Enchanting look at the work of British land artist Andy Goldsworthy as he basically walks around nature, collects items and uses them to make spectacular designs and shapes (like pools of red-tinted water made from smashing apart rocks or gigantic rock sculptures and walls) and how most of his work will be eroded or changed by nature itself. Riedelsheimer's treatment is a tad overtly cinematic (and some of the music can be a bit much), but ever-philosophizing Goldsworthy is a wonderful subject who is quite aware of the various 'meanings' that can be attached to his projects: that nature is a co-creator of the work, that life is ephemeral, that beauty is everywhere (and so on, but the artist himself is given ample time to muse on the 'larger' implications of what he 'does'). I personally found the scenes with Goldsworthy around (and interacting with) other people - in a diner in New York, at his kitchen table with his (then) wife and children - to be just as intriguing in their own minute way as him working in the woods: around other people he looks a smidge uncomfortable, and by his own admission he prefers to be alone.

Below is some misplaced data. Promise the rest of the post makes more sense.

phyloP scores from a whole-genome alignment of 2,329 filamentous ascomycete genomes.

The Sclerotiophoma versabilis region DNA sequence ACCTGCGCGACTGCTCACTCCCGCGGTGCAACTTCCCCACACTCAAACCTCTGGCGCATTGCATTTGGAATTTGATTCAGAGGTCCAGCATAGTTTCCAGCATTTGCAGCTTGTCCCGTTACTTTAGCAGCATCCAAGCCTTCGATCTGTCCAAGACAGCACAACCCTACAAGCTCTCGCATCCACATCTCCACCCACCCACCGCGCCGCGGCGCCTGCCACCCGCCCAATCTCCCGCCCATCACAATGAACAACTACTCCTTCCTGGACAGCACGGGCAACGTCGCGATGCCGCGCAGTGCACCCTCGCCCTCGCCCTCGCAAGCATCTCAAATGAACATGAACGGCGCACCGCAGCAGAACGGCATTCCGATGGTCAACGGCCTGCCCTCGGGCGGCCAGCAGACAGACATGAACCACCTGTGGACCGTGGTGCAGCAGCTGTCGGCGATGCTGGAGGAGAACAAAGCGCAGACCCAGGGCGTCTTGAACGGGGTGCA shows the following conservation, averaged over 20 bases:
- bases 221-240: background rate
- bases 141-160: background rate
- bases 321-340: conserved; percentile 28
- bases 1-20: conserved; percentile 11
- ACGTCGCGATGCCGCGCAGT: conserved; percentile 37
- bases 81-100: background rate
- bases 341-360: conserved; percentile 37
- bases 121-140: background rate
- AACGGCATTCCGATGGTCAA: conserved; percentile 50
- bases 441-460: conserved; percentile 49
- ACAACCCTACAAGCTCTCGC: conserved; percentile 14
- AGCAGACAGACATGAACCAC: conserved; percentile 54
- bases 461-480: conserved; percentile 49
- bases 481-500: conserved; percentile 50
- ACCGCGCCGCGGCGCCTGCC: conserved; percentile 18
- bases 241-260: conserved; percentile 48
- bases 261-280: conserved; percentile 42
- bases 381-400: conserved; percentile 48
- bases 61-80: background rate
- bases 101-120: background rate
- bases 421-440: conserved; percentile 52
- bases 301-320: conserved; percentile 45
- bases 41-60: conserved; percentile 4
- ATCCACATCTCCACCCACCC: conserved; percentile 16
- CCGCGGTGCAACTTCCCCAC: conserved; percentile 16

Rivers and Tides: Andy Goldsworthy Working With Time
Director: Thomas Riedelsheimer
Year Released: 2001